Distance education has been identified as a tool for opening up access to education. In South Africa in particular, the model has been identified as being able to redress past inequities. In this article, the researcher investigates to what extent ‘access’ is being given to distance education students enrolled in the B.Ed. (Hons) Education Management, Law and Policy programme at a university, and what the quality of the access is in comparison to its conventional counterparts. The study uses a combination of surveys, interviews and administrative records. The findings reveal that enrolled distance education students on the programme enjoy open access in terms of the university’s admission policies. However, paradoxes exist in relation to the use of media, non-instructional support services, the absence of bridging courses, the lack of financial assistance to prospective students without jobs, lack of access to library services, limited access to bursaries for enrolled students, and limited faculty–student contact. Recommendations include: introduction of counselling services, decentralised library facilities, toll-free telephone services, and the release of government funds for bursaries, as is the case for conventional students. It is encouraging that the newly reviewed programme, rolled out in October 2010, contains most of these recommended opportunities.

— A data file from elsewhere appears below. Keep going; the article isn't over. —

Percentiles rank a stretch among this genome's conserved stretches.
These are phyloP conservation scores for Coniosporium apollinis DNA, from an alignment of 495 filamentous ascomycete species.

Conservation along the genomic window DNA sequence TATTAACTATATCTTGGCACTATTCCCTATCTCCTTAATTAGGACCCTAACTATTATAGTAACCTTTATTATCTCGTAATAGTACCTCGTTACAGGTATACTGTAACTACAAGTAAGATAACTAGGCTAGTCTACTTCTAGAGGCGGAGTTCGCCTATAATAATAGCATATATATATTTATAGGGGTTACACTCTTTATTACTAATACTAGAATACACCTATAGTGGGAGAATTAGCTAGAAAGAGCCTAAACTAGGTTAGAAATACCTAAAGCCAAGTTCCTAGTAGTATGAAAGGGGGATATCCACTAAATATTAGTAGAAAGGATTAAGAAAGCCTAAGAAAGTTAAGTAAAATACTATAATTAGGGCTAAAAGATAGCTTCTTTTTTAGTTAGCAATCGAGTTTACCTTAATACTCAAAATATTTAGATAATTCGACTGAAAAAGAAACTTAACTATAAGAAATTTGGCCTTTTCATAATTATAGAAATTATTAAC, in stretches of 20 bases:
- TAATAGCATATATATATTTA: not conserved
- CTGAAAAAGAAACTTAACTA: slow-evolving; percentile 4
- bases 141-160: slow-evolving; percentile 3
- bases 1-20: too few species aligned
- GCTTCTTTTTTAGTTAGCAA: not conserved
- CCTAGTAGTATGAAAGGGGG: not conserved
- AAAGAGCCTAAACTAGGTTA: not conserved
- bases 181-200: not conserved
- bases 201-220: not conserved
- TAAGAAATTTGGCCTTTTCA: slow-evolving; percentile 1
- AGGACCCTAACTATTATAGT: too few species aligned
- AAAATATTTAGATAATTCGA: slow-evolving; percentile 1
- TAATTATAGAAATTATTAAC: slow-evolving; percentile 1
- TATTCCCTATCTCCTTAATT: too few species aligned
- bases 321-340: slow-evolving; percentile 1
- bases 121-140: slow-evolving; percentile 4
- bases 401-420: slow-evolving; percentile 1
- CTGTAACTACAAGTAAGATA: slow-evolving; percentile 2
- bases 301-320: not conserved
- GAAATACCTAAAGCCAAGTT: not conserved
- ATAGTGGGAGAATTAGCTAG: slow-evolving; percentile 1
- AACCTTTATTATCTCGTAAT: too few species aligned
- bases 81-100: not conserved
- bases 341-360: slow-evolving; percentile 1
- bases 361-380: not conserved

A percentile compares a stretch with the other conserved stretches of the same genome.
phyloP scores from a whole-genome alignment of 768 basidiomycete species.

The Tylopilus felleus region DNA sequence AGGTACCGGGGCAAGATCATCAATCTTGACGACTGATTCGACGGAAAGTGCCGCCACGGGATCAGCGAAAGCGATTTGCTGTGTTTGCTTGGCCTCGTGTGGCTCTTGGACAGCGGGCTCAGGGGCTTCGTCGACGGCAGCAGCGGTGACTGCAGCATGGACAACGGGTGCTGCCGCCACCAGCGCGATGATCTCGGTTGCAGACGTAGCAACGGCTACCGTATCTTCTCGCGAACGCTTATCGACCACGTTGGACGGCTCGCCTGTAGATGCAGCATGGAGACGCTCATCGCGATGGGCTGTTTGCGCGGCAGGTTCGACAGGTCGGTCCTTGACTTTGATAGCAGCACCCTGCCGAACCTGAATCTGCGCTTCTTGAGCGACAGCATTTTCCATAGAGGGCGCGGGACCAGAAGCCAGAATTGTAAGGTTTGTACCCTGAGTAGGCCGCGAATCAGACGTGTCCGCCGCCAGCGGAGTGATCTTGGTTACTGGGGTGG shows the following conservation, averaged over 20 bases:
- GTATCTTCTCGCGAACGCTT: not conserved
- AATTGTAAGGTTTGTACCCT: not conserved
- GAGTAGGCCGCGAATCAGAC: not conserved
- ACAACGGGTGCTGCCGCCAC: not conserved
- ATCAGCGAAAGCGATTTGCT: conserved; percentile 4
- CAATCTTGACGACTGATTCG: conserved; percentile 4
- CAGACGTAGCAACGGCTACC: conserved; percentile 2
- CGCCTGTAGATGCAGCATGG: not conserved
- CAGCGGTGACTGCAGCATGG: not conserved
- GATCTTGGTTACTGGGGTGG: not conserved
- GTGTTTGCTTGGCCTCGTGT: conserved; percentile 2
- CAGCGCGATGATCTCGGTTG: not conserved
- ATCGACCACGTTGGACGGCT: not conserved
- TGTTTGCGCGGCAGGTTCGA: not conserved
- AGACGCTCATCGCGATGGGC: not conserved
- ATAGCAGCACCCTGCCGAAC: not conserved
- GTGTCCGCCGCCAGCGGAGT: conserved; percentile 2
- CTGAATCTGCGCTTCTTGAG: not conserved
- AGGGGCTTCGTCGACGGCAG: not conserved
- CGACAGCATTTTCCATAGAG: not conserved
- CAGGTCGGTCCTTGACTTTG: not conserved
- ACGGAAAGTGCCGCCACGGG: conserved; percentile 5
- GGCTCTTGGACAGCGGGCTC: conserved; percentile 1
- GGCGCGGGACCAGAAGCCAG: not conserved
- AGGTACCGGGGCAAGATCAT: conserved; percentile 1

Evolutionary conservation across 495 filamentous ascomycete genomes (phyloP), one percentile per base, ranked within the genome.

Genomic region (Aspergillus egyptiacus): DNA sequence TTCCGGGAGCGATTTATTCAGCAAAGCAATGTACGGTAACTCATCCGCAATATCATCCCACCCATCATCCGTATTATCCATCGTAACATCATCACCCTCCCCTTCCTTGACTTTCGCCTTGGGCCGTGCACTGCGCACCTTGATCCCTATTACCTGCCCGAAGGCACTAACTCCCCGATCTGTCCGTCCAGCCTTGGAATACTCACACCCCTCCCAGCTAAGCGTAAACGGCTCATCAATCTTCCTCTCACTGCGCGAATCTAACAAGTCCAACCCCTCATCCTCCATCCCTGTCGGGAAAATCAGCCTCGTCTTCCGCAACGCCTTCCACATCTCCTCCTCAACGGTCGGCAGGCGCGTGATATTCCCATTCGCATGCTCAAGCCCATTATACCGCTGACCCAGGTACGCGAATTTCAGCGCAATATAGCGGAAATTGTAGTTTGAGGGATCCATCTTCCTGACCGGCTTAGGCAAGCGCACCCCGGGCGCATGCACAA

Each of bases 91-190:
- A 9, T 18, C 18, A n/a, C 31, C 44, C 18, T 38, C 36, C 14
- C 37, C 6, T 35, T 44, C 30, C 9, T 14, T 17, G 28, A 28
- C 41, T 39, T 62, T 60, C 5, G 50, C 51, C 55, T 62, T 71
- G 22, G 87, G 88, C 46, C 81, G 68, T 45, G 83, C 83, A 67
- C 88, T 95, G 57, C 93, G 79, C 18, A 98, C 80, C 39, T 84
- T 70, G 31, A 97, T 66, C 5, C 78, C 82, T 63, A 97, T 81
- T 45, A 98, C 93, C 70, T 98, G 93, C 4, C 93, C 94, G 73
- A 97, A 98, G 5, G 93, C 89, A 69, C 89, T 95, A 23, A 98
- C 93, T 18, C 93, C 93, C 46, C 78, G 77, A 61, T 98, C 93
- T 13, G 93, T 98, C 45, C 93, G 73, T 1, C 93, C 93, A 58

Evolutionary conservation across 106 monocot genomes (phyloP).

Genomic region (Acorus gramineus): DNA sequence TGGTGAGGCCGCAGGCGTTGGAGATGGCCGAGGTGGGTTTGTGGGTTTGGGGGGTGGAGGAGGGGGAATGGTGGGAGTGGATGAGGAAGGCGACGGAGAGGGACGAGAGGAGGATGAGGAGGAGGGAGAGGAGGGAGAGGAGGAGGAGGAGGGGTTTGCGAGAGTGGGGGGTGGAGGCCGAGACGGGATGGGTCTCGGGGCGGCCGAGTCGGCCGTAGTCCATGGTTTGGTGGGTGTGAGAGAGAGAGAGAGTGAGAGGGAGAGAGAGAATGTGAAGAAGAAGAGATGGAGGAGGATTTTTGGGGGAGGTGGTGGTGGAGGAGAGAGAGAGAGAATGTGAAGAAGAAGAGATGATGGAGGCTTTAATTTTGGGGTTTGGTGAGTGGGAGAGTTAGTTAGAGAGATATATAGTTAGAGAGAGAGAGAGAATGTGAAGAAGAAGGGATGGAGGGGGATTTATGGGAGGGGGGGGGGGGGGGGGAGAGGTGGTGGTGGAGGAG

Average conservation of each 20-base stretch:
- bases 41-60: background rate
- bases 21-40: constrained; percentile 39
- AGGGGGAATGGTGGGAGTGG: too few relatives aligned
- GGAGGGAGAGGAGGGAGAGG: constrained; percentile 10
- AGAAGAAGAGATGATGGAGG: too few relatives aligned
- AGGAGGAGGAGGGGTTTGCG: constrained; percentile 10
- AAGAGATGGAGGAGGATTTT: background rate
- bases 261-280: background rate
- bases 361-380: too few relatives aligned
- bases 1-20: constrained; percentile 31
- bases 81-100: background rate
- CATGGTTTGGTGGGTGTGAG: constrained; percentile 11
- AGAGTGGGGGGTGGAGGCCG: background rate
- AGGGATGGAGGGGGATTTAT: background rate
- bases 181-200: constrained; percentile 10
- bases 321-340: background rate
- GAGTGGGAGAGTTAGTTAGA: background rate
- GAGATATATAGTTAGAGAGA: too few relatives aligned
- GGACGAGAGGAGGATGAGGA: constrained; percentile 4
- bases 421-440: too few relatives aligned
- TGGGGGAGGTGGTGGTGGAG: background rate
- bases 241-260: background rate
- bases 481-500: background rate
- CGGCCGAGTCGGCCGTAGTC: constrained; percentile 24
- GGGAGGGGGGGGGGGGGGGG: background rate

|Document Title:||Inclusion and exclusion in higher education: paradoxes in distance education|
|No. of Pages:||121-135|
|Document Type:||Journal Article (Peer Reviewed)|
|Subject Area:||National Systems and Comparative Studies|
|Keywords:||Inclusion, Inclusive Education, Exclusion, Higher Education, Distance Learning|
|Date Added:||25 July 2012|